This is a special case for two reasons. The obvious quirk is the system's ability to display 3D visuals without the need for special eyewear. Am I going to get headaches? My personal history with 3D movies says I'll have some cranial pounding and eye discomfort for a few minutes, then an unhindered experience following the adjustment period. On the other hand, when I checked out a 3DS kiosk at Best Buy for about 15 minutes, I had a headache for the next two hours. I'm willing to bet the experience won't be as bad in the comfort my own home. I'm gambling $250 on it, to be exact.
The second consideration is the apparent multitude of unorthodox, playful features that are bundled in with the system. Early reports have noted that there are a number of built-in features and games involving the system's cameras, data transfer tools, and other special features; there are even augmented reality cards that you'll be able to fool around with right out of the box.
I've poked around the 3DS menus for about an hour before checking out my first game. Here's what I found.
The Nintendo DS was the first game system that I followed from announcement to launch. It was way back early 2004 that Nintendo first hinted at a dual-screened handheld, then codenamed "Nitro." Considering that was the only information available, it's not surprising that many questioned Nintendo's strategy. Why two screens? Nintendo offered some hypothetical benefits, like extra camera angles for sports games, but their words were hardly convincing. Little did we know, it was Nintendo's first step into the "blue ocean" strategy that would lead the company to greener pastures.
And yet, the original DS launch in November 2004 came and went with little fanfare. I was aware of the date, but didn't even realized that it arrived until I walked through a Wal-Mart electronics section and saw the grey handheld on the shelves. I kept walking. I was Nintendo faithful, sure, but it was hard to get excited about a launch lineup headlined by something nearly a decade old. It wasn't until the impending release of Kirby Canvas Curse in the summer of 2005 that I decided to bite the bullet, trading in half of my Gamecube library to GameStop in order to pay off the Nintendo DS and one game.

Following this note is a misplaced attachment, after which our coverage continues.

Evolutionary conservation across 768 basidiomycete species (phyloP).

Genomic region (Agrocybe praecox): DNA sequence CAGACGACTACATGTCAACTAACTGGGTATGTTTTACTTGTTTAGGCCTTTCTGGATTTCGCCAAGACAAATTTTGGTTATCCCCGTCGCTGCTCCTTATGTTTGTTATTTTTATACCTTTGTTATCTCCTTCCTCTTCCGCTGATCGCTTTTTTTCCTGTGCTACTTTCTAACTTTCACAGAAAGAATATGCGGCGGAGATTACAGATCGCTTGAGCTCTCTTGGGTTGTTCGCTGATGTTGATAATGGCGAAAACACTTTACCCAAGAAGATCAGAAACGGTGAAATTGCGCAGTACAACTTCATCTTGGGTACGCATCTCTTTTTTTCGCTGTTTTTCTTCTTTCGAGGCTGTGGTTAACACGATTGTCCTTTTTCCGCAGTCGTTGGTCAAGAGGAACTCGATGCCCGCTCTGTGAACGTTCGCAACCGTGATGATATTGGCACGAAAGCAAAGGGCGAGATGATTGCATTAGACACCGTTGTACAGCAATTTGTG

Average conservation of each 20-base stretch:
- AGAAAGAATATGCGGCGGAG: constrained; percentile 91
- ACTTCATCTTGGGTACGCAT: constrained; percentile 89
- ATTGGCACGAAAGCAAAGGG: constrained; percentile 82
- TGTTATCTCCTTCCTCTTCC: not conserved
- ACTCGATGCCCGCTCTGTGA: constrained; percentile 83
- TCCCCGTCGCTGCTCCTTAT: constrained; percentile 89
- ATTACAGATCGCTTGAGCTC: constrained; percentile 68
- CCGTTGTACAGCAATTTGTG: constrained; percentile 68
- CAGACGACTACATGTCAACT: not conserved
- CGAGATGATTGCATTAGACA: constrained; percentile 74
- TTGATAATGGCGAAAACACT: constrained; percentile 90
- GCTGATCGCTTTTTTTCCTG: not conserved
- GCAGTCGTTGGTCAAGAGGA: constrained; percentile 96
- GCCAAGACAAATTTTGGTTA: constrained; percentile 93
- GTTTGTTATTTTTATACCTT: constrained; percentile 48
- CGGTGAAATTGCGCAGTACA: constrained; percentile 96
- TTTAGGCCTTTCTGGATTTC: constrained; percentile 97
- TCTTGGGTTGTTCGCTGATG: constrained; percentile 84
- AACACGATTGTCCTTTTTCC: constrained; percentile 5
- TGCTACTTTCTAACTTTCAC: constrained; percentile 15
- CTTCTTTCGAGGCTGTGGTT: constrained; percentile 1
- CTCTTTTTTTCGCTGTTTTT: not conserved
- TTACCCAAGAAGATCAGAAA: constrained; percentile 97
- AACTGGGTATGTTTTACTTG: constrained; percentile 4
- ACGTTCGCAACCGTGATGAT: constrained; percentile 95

While it's certainly worth praise in its own right, I think Canvas Curse deserves to be remembered as the flagship of the DS library; it was the first of a fleet of incredible games that would follow in its wake. A system redesign, dubbed the DS Lite, accompanied the platform's newfound software vigor. Reduced size, brighter screens, and an iPod aesthetic provided enough worth for many to upgrade (including me) and many more to buy in for the first time. The sleeker profile and beefier games are what truly began the success story of the best-selling handheld game system ever.
But even Nintendo's first detour in the generations-old graphical arms race would lead to a dead end eventually. With the launch of a successor, the 3DS, history tells us that the best we can hope for is a year or two of life support for what was once Nintendo's "third pillar." It was an incredible performance that none could have predicted, and I think the Nintendo DS deserves a hearty round of applause before its curtain call. I've decided to contribute to the celebration in that age-old tradition of blogging: the top ten list.
In no particular order, here are ten great games that exemplified some aspect of the Nintendo DS' legacy.
Nintendo has made a killing packaging classic pen-and-paper activities into DS games. Picross, Sudoku, Crosswords...but one of the major successes is the Professor Layton series. Developed by Level 5 and published by Nintendo outside of Japan, the franchise tasks players with solving puzzles and riddles in order to explore a storyline brimming with mystery. The puzzling travels of Professor Layton and his apprentice Luke are a hit with casuals and hardcore alike, selling over ten million units worldwide between the series' five titles.